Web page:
In response to the synchronizing signal components coupled to it from the separator unit 124, and to the pulse from the message selector unit 136, the multivibrator unit 128 develops an output signal of the type shown in waveform "G" of FIG. 5. It will be noted that the leading edge of this pulse coincides with the trailing edge of the stretched pulse (waveform "F"), and that the trailing edge of the multivibrator generated pulse coincides with the trailing edge of the horizontal synchronizing pulse which next follows the stretched pulse in time.

The pulse signal developed by the multivibrator 128 is then coupled to a message line multivibrator 138, which is actuated by the trailing edge of the applied pulse signal. The message line multivibrator 138 is set to develop, in response, a pulse signal having a duration substantially equal to the period between two successive horizontal synchronizing pulses. It will be noted from waveform "H" of FIG. 5, that the pulse signal thus developed by the multivibrator 138 coincides with the fourth horizontal space in the vertical blanking interval, in which space the desired national news message information has been inserted. This pulse signal is coupled to the control grid of the thin window tube 122, to intensify the electron beam thereof at the time the message video information in the fourth horizontal space is applied from conductor 120 to the cathode of the thin window tube 122. Under the influence of the horizontal deflection signals from the unit 126, a line of national news message information will thus be displayed on the face of the thin window tube 122.

The pulse signal from the timing and control multivibrator 128 is also coupled to a printer multivibrator 140. This unit couples to the copy pull motor and related equipments of an Electrofax printer 142 and advances the Electrofax paper 144 in front of the face of the tube 122. In this manner, the auxiliary national news information displayed by the tube 122 will be permanently recorded on the paper 144. The pulse duration of the multivibrator 140 is set such that the Electrofax paper 144 will continue to advance for about 4 seconds after the message recording has been completed This enables sufficient paper to run through the printer so that home viewer can observe what has in fact been recorded. (It will be noted that if the paper advancement were halted upon completion of the message recordation, the exposed paper would not have advanced sufficiently through the developer and takeup reel sections of the printer to permit a visible readout.) Should the message length be such as to exceed the 4-speed period of the multivibrator 140, the pulse signal from the multivibrator 128 which next follows the 4-second interval will reset the multivibrator 140 for another 4 seconds, and will continue to do so on until the message transmission is complete and the desired information is recorded. This completion of national news transmission effectively completes the transmission of messages of f1 category codes. Subsequent f2 category codes will then produce no burst detector signal, they being of a different frequency from that programmed in by the viewer through control 133, and no resulting multivibrator pulse will be developed to reset the multivibrator 140. The Electrofax paper 144 will thus be advanced for 4 seconds only, after the recording of the last line of national news information, at which time printer 142 turns off.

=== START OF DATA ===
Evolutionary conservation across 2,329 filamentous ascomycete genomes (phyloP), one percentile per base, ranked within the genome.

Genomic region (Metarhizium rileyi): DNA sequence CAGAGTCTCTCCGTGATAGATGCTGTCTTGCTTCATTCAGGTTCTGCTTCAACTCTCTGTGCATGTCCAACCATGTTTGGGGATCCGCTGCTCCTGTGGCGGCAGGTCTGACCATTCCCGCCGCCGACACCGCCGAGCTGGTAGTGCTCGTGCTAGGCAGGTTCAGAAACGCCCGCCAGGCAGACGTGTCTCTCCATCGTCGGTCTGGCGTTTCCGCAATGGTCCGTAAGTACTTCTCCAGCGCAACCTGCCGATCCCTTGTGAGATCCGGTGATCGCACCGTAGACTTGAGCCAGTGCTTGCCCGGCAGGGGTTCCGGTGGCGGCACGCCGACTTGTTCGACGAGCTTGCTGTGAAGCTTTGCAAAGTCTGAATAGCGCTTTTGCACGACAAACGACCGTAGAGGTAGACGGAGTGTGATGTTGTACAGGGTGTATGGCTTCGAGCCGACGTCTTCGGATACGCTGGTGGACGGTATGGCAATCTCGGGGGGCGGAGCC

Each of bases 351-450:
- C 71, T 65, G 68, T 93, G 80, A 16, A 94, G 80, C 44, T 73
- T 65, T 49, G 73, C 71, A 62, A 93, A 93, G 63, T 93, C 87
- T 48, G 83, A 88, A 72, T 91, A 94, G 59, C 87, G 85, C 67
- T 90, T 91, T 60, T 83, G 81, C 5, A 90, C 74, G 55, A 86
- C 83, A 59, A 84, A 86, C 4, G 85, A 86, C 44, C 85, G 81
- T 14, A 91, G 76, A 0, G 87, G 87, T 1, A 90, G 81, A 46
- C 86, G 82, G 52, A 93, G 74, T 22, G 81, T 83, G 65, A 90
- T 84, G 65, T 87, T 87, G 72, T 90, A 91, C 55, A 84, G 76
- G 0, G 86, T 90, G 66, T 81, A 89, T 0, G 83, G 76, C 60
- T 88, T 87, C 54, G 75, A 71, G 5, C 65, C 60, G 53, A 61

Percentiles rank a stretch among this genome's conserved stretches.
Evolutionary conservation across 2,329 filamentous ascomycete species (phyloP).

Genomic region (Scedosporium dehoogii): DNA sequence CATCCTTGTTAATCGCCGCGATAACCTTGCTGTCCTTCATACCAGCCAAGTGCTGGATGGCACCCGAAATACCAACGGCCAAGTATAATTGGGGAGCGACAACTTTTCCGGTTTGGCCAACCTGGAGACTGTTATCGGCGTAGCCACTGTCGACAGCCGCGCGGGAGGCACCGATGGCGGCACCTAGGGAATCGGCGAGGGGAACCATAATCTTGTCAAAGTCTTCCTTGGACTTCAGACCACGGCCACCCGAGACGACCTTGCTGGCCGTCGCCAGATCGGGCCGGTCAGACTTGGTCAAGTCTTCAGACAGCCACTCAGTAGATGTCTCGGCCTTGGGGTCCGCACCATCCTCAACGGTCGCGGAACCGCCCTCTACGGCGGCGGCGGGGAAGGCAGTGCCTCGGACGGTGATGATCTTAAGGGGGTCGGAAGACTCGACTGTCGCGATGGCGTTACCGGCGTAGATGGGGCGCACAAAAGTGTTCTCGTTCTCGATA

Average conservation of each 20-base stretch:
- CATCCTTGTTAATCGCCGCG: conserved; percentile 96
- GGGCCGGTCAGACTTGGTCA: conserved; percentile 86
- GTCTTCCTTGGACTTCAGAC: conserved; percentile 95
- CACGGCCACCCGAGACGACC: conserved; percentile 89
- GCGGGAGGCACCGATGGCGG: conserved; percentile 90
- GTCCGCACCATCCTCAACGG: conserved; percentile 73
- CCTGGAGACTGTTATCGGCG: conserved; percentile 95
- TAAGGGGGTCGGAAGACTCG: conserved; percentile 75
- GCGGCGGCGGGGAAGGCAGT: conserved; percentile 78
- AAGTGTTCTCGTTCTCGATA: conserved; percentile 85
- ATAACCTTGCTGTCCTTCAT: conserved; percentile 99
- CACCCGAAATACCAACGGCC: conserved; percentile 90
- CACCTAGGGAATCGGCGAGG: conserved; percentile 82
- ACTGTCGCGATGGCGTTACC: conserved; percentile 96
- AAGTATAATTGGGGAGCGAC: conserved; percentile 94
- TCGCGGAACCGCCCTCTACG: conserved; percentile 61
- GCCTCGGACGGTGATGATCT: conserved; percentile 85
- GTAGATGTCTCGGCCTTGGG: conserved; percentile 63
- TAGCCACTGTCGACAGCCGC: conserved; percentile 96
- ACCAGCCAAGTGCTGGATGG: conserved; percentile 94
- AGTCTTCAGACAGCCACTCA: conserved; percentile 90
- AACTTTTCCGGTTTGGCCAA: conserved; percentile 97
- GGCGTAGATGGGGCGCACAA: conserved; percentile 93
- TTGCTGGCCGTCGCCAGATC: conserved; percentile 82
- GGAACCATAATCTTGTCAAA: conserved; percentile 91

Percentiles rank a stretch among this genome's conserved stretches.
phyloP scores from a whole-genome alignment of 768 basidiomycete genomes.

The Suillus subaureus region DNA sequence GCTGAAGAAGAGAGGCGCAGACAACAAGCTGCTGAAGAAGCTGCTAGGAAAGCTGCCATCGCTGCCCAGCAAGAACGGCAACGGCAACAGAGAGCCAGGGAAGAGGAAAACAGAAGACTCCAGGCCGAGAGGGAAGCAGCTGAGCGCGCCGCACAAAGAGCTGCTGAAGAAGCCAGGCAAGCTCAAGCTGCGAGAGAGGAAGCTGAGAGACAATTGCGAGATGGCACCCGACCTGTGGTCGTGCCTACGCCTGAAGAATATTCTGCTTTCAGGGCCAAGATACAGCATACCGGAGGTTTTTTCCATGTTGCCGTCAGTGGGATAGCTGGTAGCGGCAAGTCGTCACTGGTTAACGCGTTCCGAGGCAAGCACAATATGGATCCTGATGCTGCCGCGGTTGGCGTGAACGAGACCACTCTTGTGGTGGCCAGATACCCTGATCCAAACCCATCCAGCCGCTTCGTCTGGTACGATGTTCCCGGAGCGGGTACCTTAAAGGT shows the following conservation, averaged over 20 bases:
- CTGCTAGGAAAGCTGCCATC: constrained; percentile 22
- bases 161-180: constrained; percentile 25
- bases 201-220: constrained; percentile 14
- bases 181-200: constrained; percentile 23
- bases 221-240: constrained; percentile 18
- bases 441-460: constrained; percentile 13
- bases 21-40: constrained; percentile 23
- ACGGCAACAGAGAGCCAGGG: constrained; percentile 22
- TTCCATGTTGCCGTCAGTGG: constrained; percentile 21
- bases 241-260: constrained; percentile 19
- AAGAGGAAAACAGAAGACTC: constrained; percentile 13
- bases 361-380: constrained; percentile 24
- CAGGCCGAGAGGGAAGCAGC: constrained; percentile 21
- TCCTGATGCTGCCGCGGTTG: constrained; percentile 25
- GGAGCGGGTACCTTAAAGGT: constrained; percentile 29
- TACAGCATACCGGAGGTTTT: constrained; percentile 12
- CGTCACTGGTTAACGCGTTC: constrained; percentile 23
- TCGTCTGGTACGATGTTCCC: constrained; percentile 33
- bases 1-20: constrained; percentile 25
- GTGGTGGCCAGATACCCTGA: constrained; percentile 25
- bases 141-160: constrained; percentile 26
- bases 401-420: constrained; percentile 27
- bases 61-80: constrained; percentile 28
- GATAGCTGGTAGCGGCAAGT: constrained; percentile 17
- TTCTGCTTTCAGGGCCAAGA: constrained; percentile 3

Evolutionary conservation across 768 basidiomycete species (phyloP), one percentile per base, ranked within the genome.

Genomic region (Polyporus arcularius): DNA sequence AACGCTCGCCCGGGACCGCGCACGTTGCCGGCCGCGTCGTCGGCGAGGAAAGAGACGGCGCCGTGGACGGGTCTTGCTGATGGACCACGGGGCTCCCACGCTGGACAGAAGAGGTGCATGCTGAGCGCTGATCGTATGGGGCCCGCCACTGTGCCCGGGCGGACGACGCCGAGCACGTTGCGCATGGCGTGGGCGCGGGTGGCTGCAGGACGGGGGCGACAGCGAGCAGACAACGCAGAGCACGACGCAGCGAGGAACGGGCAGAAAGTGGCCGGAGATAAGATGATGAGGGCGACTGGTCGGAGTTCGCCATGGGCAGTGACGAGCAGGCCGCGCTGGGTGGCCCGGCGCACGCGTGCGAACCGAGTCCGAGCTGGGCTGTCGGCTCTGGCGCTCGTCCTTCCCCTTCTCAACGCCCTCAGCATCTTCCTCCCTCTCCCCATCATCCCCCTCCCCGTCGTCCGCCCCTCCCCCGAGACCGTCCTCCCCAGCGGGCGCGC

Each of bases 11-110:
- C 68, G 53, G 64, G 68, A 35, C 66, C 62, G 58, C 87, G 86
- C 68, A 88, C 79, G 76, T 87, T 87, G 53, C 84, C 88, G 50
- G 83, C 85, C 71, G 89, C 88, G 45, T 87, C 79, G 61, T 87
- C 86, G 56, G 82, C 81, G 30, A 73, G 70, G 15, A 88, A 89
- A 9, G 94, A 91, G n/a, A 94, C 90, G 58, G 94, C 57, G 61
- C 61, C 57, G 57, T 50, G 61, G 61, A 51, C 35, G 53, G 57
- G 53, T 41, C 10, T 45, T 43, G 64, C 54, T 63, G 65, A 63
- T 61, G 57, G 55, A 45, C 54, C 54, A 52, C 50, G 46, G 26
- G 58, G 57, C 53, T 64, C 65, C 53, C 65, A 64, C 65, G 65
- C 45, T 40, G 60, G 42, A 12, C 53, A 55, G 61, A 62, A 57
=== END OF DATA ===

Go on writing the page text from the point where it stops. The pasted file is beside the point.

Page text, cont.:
While the previous arrangement has been described as using a message and code signal insertion scheme by which a code signal was inserted into the first horizontal space in the vertical blanking interval, the arrangement could just as easily operate where the code signal is inserted in a different horizontal stage. It will be appreciated, however, that such a change reduces the number of message categories which the multiplex system can handle. For example, with the code signal being inserted into the third horizontal space and with the same six identifying burst frequencies, the maximum number of categories available with this scheme will be reduced from 60 to 48. If the last three horizontal spaces of the vertical blanking interval were continued to be reserved for test purposes, as at present, and therefor not available for broadcast service, the number of message categories will be further reduced to 30. It will also be appreciated that by relating the generation of the intensifying pulse for the thin window tube 122 to the horizontal synchronizing pulses of the vertical blanking interval (whose positions within that interval are precisely controlled at the transmitter), proper "keying" of the tube is furthered, even in the presence of component variations which might otherwise affect the initiation and/or termination of the generated pulses and, therefore, the time during which the electron beam of the tube 122 is to be intensified.